Since 2011 the militant group Sinai Province has been active in North Sinai, a remote desert region that borders the Gaza Strip. It has carried out several deadly attacks against police, soldiers, and Coptic Christians.
Securing the area has proven problematic for Sissi. Egypt’s military launched a large-scale military campaign against militants in September 2015. But, as evidenced by last week’s attack, its effectiveness has been questionable.
Rights groups have also accused Egypt’s military of carrying out extrajudicial killings and torture.
Perhaps the highest-profile portion of the trip will occur in Pakistan, where Mattis is expected to try to persuade Islamabad to destroy what the U.S. calls terrorist safe havens.
The U.S. has for a decade accused Pakistan of sheltering terrorists, including the Afghan Taliban. Pakistan denies sheltering the militants, and the issue has served as a major irritant to bilateral ties.
The dispute has a direct impact on Afghanistan, where U.S. generals acknowledge the NATO coalition remains in a stalemate with Taliban insurgents after 16 years of war.
Thousands more U.S. troops are headed to Afghanistan, along with an increase in U.S. airpower, as part of a new White House strategy announced in August.
U.S. officials have said Pakistan has not changed its behavior since President Donald Trump’s speech, in which he called out Pakistan for continuing to “harbor criminals and terrorists.”
They have had many of their innocent people killed, they’ve had many of their soldiers killed and wounded, Mattis says. The bottom line is Pakistan has to act in its own best interest. They know this.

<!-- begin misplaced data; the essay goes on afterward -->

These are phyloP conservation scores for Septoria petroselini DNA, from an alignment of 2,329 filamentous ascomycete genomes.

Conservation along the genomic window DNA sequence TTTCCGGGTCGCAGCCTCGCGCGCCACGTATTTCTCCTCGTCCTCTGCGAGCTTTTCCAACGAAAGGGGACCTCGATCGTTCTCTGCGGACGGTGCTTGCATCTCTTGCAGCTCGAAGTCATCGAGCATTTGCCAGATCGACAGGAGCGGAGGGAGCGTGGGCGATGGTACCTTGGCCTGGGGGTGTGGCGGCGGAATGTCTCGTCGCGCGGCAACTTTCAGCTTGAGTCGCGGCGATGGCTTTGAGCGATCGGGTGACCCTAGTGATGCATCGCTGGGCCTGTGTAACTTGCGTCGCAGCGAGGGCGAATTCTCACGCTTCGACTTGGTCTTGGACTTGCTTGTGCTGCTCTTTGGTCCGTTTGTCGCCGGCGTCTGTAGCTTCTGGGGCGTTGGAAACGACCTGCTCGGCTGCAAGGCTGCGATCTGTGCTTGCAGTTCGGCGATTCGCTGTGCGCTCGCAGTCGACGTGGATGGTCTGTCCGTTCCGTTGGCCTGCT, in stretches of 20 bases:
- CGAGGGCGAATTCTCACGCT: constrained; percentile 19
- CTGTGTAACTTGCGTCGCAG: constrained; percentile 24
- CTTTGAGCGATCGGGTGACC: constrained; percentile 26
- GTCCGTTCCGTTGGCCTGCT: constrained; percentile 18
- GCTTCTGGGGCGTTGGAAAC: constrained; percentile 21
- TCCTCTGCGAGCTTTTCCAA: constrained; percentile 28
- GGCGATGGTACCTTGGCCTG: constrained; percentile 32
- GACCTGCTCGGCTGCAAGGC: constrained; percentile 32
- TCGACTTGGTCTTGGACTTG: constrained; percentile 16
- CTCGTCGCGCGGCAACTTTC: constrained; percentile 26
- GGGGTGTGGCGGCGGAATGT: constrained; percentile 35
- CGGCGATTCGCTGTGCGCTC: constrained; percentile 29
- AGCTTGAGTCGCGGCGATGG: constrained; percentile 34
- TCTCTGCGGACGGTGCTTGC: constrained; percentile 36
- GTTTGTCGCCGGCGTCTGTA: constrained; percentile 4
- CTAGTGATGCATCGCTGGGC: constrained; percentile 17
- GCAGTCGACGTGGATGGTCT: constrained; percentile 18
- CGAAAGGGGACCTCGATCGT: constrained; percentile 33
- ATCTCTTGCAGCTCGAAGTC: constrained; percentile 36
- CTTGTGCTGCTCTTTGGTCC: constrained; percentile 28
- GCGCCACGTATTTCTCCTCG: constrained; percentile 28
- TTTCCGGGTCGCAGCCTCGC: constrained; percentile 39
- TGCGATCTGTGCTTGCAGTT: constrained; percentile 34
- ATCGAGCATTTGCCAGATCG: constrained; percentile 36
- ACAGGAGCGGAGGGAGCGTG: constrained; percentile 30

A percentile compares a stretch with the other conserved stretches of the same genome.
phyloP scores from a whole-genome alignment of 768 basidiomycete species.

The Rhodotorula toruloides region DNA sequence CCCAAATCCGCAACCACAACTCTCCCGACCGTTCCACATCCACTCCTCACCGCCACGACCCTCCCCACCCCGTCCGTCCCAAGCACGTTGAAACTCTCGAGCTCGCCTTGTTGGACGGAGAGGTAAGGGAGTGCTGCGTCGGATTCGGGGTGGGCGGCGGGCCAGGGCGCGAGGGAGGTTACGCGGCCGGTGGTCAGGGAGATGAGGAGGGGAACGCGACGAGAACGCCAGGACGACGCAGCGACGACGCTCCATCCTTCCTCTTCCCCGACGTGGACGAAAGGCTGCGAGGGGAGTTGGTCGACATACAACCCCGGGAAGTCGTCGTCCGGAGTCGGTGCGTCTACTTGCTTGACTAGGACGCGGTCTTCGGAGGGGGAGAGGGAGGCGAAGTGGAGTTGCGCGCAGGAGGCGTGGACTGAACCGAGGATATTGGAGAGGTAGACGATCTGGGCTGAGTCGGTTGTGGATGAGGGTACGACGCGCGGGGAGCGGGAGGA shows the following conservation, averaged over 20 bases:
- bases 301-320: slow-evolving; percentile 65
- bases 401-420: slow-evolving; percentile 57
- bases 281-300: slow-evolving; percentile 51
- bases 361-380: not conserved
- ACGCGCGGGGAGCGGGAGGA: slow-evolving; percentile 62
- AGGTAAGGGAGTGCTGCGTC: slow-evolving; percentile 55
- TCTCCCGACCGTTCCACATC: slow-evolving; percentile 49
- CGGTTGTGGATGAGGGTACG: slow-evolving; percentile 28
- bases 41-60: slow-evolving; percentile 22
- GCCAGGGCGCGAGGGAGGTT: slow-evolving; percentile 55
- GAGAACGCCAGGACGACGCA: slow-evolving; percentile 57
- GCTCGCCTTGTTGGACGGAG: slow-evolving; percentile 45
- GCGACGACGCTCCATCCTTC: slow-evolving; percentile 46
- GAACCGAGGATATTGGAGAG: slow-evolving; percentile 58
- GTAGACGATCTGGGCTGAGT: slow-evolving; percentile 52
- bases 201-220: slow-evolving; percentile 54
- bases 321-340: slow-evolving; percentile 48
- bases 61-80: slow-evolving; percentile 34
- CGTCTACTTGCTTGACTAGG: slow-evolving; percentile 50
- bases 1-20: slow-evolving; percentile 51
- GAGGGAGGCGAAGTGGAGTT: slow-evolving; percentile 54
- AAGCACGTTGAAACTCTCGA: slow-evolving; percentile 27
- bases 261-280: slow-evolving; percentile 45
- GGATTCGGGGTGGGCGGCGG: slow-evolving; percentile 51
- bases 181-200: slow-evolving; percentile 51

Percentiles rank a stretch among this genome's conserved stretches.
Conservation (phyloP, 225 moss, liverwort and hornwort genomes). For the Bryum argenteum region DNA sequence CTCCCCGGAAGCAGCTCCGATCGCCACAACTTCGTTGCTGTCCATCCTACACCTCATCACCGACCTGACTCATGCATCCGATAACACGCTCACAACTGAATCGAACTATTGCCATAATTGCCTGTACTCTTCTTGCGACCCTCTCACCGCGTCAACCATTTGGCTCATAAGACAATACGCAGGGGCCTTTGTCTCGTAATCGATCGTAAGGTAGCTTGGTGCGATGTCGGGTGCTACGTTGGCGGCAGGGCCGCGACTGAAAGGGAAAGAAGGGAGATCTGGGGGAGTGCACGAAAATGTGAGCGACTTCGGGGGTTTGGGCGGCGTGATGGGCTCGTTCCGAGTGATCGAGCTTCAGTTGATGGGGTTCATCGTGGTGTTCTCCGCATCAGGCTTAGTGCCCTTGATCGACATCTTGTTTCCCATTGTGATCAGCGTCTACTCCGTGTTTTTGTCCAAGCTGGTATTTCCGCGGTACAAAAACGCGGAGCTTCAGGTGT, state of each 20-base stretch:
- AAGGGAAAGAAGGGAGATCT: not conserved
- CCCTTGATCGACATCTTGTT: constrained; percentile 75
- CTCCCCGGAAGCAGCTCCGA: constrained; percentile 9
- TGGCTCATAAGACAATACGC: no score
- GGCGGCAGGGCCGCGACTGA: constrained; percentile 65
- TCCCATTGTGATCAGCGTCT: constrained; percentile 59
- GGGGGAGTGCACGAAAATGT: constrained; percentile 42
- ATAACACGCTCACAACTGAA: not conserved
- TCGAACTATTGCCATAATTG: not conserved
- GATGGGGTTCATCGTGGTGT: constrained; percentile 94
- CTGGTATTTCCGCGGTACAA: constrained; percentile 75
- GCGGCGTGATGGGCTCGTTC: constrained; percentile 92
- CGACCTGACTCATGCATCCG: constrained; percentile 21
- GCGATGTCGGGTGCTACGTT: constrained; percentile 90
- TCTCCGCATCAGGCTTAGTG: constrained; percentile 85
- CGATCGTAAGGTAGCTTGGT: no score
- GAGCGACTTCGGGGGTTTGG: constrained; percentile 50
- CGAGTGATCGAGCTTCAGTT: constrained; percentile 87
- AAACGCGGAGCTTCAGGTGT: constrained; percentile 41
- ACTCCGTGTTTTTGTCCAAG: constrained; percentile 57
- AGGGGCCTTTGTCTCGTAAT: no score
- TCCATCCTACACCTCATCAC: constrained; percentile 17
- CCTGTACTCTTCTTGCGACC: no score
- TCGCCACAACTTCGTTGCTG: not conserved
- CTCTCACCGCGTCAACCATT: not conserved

In response, the Trump administration is considering measures that include expanding U.S. drone strikes in Pakistan or downgrading the country’s status as a major non-NATO ally, according to media reports.
Other more severe options include declaring Pakistan a state sponsor of terrorism or sanctioning individual Pakistani leaders suspected of having ties with the Taliban.
But the Trump administration is not likely to take any kind of punitive action for at least a few weeks, said Michael Kugelman, a South Asia analyst with the Woodrow Wilson Center.
“I think it (the administration) wants to give the Pakistanis a bit more time to see if they’re responding to the various demands that the United States made of them when it comes to cracking down on terrorists,” said Kugelman.
One of the likelier U.S. responses, according to Kugelman, is expanding not only the geographic scope of the drone war, but also widening the type of targets the United States goes after.
“I think we could start seeing the U.S. trying to target more Haqqani Network and Afghan Taliban targets,” especially in the sparsely populated Baluchistan and Khyber Pakhtunkhwa provinces, he said.
The United States has much to lose if ties were to deteriorate. Pakistan controls U.S. military supply routes to landlocked Afghanistan, and could close them down, as they did in 2011. The U.S. would also like Pakistan to scale back its nuclear modernization, improve ties with India, and stay engaged in the broader fight against Islamic militants.
But despite the risks, Michael O’Hanlon, a senior fellow at the Brookings Institution, warns that Washington appears to be running out of patience.
“For many years we were trying to hold out hope that the Pakistanis would change their mind about Afghanistan and our role there,” he said. “But those kinds of hopes aren’t as prevalent anymore. And on balance, therefore, I think we are closer to using some of those tougher methods.”
Source: Voice of America